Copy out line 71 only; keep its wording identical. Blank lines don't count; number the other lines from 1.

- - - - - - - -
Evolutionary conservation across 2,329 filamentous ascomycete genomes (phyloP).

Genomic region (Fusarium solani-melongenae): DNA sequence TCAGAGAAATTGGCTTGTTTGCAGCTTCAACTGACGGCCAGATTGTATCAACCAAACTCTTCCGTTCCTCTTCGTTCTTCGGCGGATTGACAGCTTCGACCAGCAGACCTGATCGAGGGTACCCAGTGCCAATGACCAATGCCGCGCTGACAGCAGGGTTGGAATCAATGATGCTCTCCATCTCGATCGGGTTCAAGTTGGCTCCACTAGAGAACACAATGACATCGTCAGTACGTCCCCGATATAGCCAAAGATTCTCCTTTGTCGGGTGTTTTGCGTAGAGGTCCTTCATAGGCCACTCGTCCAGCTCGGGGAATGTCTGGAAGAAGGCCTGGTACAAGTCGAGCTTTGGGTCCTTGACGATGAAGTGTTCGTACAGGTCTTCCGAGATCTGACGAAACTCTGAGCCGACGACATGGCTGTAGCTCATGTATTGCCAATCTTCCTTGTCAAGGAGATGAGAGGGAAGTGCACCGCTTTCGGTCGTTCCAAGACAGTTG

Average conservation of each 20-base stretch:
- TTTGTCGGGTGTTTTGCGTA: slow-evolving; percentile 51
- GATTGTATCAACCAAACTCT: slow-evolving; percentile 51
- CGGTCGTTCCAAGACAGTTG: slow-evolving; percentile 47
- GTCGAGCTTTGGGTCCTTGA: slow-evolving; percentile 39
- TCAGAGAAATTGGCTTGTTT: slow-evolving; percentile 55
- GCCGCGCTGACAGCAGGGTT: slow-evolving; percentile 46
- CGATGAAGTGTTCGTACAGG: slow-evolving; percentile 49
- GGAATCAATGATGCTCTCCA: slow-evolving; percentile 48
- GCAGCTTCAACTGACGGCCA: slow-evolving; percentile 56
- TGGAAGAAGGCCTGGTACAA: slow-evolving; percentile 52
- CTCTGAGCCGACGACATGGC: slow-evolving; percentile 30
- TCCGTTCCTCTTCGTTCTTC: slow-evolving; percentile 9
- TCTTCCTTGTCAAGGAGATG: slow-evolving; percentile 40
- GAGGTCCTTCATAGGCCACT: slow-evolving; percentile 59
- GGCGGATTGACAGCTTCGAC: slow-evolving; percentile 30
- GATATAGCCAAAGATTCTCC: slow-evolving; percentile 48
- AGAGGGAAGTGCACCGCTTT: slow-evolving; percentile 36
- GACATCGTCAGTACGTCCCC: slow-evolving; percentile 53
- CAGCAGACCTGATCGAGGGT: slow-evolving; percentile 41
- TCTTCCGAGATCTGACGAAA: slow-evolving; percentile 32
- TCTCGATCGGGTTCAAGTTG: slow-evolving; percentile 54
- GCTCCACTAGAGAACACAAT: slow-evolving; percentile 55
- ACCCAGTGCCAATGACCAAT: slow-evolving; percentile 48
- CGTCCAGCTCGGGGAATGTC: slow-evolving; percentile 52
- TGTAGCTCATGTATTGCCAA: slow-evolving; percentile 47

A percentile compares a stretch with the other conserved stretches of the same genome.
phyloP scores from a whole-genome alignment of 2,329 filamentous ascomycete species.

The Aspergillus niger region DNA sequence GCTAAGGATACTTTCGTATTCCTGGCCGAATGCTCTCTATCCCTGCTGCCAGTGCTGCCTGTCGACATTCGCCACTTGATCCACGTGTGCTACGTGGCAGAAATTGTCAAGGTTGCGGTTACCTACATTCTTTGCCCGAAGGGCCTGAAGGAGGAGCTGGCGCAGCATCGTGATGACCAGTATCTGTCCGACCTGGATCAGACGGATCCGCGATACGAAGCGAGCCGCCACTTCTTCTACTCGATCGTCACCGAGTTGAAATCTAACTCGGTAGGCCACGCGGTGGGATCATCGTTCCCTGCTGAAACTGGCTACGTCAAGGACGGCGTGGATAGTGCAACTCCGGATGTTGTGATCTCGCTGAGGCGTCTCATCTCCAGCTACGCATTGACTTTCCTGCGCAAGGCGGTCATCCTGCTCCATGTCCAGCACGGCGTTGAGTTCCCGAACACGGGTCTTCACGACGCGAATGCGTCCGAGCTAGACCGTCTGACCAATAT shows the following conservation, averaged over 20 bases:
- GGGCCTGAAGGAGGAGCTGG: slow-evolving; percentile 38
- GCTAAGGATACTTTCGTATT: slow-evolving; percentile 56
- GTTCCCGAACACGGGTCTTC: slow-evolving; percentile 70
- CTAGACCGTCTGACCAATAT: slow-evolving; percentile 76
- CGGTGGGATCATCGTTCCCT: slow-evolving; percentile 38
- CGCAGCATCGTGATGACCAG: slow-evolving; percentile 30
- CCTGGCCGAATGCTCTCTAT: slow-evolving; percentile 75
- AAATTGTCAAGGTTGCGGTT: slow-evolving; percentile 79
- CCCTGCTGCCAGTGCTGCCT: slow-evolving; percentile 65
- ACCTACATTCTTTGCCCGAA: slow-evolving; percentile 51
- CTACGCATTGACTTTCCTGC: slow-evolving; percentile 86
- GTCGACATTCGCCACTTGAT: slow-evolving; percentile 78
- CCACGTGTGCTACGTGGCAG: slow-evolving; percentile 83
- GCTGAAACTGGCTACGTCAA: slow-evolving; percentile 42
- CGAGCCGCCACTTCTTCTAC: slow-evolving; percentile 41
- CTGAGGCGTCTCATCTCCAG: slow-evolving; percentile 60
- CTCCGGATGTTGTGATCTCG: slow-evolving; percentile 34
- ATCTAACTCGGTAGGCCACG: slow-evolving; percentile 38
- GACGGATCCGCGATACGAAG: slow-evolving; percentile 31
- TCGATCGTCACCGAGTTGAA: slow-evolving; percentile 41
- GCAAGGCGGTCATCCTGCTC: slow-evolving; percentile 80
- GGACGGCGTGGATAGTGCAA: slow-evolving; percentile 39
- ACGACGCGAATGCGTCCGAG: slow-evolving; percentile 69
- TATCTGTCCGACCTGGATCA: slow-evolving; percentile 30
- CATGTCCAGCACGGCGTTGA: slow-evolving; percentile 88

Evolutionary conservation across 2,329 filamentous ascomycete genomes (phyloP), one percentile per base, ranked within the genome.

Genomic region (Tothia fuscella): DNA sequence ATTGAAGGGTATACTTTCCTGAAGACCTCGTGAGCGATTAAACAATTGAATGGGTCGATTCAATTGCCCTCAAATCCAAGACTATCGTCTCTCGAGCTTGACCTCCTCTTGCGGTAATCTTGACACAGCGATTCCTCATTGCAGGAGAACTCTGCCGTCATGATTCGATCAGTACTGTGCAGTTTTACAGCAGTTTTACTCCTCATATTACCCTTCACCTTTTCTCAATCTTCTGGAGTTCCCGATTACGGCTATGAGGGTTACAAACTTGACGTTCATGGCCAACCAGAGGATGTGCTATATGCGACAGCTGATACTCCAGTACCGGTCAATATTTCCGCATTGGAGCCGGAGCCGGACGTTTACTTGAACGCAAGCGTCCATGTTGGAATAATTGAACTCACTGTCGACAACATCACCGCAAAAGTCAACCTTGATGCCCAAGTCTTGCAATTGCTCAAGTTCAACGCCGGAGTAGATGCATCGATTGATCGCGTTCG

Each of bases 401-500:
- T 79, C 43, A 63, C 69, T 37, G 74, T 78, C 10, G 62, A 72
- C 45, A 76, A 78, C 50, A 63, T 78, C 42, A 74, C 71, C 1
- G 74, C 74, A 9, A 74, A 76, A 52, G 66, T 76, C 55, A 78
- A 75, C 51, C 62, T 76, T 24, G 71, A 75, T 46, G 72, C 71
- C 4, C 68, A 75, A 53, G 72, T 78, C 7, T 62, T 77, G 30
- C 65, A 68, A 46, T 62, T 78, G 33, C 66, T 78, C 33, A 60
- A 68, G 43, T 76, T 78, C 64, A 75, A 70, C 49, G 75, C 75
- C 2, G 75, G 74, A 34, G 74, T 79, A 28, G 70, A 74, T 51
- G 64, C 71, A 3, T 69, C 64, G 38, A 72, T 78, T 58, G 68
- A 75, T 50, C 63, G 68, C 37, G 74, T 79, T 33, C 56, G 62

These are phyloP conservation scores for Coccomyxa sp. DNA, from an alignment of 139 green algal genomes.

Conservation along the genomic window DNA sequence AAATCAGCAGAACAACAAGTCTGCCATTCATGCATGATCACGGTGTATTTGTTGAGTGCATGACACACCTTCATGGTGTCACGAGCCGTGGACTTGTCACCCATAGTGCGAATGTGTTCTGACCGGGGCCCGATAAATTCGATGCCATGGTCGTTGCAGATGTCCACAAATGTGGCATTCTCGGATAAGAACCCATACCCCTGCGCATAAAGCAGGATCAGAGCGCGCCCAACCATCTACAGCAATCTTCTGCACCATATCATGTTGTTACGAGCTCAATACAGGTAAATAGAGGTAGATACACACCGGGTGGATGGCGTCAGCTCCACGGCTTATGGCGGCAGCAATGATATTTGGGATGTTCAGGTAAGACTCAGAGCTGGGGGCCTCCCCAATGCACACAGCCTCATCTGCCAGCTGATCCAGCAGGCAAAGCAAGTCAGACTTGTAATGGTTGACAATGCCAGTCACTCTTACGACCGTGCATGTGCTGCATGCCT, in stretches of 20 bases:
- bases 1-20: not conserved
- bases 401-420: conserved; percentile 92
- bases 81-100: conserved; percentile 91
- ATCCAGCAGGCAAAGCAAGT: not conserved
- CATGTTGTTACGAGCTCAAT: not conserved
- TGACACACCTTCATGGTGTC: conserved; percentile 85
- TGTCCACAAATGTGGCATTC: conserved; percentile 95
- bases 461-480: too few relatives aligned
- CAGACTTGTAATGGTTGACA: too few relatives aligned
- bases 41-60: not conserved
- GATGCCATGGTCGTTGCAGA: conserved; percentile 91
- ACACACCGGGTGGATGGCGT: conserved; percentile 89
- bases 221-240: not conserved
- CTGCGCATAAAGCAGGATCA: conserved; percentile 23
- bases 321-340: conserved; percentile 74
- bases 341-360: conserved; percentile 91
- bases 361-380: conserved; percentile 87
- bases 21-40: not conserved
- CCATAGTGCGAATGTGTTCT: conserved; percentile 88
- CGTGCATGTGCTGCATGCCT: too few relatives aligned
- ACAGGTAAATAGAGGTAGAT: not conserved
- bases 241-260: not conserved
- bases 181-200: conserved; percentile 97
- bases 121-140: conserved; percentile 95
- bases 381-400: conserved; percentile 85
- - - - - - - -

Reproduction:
Conservation along the genomic window DNA sequence AAATCAGCAGAACAACAAGTCTGCCATTCATGCATGATCACGGTGTATTTGTTGAGTGCATGACACACCTTCATGGTGTCACGAGCCGTGGACTTGTCACCCATAGTGCGAATGTGTTCTGACCGGGGCCCGATAAATTCGATGCCATGGTCGTTGCAGATGTCCACAAATGTGGCATTCTCGGATAAGAACCCATACCCCTGCGCATAAAGCAGGATCAGAGCGCGCCCAACCATCTACAGCAATCTTCTGCACCATATCATGTTGTTACGAGCTCAATACAGGTAAATAGAGGTAGATACACACCGGGTGGATGGCGTCAGCTCCACGGCTTATGGCGGCAGCAATGATATTTGGGATGTTCAGGTAAGACTCAGAGCTGGGGGCCTCCCCAATGCACACAGCCTCATCTGCCAGCTGATCCAGCAGGCAAAGCAAGTCAGACTTGTAATGGTTGACAATGCCAGTCACTCTTACGACCGTGCATGTGCTGCATGCCT, in stretches of 20 bases: